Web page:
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Imagine staring out at a bucolic scene with birds bouncing around in a field of waving grasses while sitting in the dentist’s chair. It might make the whole experience a little less awful, right? This dental clinic in the Netherlands was designed to make patients feel more relaxed by providing calming views of the garden outside. The light-filled building with a neutral material palette and open-plan layout, designed by Studio Prototype , is part of a cluster of healthcare facilities in the new Huurlingse Dam urban plan in Wichen, in The Netherlands. The building’s sculptural form promises to become a keystone for the neighborhood and provide vistas of the surrounding landscapes. Its clutter-free interior is lit via large openings and a skylights intalled in the central area of the building, above a hallway. Light-stained birch wood furniture and glass dominate both the exterior and interior of the project. Related: Light-filled dentist clinic shows how good design can calm patient fears “The distinctiveness of the sculpture in combination with its freestanding position and sight lines, enhances the open and accessible character of the practice,” said architect Steven Otten. “The open setup of the plan and the large panoramic view towards the garden create a light and spacious place in which the patient feels comfortable,” he added. + Studio Prototype Via Dezeen Photos by Jeroen Musch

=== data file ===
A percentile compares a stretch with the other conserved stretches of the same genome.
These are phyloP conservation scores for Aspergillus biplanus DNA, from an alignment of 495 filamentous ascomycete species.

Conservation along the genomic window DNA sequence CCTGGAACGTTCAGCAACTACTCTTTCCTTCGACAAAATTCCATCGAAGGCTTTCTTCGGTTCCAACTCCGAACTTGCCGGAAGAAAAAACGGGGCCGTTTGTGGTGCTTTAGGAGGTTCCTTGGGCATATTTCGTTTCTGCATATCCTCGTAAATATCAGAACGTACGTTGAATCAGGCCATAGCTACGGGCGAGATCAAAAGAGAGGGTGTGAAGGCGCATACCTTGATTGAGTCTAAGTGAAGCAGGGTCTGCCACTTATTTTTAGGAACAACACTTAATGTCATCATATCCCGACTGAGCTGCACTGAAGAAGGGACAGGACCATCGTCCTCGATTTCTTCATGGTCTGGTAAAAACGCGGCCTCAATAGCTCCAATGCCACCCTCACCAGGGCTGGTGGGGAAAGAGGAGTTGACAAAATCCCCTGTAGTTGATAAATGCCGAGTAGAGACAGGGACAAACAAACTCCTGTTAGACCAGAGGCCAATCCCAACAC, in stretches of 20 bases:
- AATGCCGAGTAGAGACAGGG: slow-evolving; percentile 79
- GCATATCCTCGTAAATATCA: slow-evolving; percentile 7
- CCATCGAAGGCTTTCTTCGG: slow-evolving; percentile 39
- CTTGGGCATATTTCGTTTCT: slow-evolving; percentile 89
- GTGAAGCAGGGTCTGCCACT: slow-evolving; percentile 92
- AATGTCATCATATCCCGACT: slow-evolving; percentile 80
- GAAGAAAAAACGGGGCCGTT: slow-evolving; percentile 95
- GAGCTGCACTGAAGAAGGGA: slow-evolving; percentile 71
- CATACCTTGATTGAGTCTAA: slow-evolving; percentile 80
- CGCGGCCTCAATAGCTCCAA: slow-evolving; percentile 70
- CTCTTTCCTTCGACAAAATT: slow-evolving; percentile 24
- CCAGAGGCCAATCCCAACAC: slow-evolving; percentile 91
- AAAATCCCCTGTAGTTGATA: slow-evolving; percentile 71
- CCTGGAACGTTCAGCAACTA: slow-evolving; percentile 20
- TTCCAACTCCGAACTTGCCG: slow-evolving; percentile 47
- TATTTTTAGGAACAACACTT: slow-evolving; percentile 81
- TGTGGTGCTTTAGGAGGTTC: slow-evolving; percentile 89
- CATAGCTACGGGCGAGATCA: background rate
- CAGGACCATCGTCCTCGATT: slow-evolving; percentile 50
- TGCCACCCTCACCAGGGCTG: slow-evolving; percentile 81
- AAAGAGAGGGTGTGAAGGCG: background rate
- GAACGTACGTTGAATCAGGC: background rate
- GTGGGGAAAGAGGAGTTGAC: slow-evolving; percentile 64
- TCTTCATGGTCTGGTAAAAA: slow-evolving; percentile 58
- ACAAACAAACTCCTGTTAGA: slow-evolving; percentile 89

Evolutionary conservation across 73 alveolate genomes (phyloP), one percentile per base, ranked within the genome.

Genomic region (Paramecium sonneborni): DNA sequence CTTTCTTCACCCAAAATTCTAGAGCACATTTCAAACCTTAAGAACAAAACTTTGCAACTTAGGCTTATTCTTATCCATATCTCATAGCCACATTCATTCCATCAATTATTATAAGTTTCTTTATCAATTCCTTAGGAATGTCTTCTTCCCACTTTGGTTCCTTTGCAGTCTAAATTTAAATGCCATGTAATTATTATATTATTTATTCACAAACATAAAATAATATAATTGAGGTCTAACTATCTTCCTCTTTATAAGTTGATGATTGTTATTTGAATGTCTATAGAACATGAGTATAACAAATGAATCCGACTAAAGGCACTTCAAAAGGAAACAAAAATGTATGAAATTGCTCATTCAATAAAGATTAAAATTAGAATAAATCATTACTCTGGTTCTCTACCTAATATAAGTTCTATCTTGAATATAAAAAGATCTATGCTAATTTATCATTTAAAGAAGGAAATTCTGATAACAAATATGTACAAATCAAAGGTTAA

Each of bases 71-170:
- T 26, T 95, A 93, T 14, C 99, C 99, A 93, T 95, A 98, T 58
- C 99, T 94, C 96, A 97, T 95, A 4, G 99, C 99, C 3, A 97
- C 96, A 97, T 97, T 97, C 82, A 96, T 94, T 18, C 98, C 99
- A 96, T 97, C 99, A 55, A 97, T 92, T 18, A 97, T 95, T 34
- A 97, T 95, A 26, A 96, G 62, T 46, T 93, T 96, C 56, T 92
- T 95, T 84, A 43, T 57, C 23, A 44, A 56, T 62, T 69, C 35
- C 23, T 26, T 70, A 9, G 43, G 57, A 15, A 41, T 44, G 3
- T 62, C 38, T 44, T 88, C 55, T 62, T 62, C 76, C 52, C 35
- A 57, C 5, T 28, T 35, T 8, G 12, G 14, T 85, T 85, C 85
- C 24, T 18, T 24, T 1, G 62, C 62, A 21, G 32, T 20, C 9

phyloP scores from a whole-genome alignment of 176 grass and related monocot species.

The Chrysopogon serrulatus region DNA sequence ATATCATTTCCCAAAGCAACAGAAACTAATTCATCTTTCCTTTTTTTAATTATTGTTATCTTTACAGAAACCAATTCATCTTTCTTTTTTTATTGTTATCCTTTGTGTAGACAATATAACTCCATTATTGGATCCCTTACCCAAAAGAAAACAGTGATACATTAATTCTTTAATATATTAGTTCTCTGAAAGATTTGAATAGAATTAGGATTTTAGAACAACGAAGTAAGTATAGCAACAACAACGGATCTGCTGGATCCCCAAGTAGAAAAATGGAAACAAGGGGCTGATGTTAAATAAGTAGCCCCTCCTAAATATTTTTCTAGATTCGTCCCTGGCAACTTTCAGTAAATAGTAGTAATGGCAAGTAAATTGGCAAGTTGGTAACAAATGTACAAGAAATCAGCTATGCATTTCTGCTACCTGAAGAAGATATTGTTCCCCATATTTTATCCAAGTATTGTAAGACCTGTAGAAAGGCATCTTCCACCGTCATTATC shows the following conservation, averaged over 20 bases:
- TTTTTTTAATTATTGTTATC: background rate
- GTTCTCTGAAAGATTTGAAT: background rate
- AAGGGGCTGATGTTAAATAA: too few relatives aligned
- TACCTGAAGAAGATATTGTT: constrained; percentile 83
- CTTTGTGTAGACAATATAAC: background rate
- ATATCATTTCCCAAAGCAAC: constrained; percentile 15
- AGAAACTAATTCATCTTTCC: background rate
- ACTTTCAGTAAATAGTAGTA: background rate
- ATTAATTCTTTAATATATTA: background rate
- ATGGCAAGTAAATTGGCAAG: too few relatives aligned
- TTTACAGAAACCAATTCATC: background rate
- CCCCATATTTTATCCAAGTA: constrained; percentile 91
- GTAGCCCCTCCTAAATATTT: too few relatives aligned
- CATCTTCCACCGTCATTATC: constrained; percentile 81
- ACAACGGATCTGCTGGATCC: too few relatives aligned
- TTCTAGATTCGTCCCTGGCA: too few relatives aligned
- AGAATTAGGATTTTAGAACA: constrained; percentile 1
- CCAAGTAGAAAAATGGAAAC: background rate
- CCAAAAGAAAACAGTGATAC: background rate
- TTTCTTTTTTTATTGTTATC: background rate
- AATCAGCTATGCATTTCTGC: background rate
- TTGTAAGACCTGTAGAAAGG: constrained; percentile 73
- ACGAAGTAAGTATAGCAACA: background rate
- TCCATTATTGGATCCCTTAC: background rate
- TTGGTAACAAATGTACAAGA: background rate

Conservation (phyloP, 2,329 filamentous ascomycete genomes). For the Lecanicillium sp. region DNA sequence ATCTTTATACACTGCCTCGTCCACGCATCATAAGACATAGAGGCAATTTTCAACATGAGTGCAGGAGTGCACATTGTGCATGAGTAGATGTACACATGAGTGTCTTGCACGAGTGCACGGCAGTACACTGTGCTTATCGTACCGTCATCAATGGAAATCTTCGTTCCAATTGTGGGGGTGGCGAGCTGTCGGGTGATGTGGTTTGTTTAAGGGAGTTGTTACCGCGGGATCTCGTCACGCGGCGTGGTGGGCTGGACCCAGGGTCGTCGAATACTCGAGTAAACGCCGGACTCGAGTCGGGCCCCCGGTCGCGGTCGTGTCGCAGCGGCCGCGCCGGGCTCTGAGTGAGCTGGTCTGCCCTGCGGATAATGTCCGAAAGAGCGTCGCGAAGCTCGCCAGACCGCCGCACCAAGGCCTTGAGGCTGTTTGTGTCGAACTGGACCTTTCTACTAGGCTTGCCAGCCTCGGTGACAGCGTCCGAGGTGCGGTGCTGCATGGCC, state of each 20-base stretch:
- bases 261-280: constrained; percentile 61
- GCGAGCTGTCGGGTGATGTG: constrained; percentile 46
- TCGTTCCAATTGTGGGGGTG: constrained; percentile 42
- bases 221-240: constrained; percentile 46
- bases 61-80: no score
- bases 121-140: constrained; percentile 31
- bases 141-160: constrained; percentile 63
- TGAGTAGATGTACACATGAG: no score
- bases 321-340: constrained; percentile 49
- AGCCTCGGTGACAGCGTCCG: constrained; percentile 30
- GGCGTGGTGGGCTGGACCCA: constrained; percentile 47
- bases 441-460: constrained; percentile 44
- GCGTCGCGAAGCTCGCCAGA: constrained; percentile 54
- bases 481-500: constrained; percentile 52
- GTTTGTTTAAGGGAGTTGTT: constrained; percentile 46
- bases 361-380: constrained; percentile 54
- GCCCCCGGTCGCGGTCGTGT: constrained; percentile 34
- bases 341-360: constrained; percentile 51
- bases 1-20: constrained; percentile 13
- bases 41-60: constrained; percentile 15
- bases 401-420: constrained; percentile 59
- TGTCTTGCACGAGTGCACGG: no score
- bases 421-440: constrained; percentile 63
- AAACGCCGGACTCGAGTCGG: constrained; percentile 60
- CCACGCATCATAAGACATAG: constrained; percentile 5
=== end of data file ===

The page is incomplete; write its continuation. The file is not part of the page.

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Calming views of the garden alleviate patient anxiety at this modern dental clinic

$70 DIY acoustic tractor beam moves objects with sound

January 13, 2017 by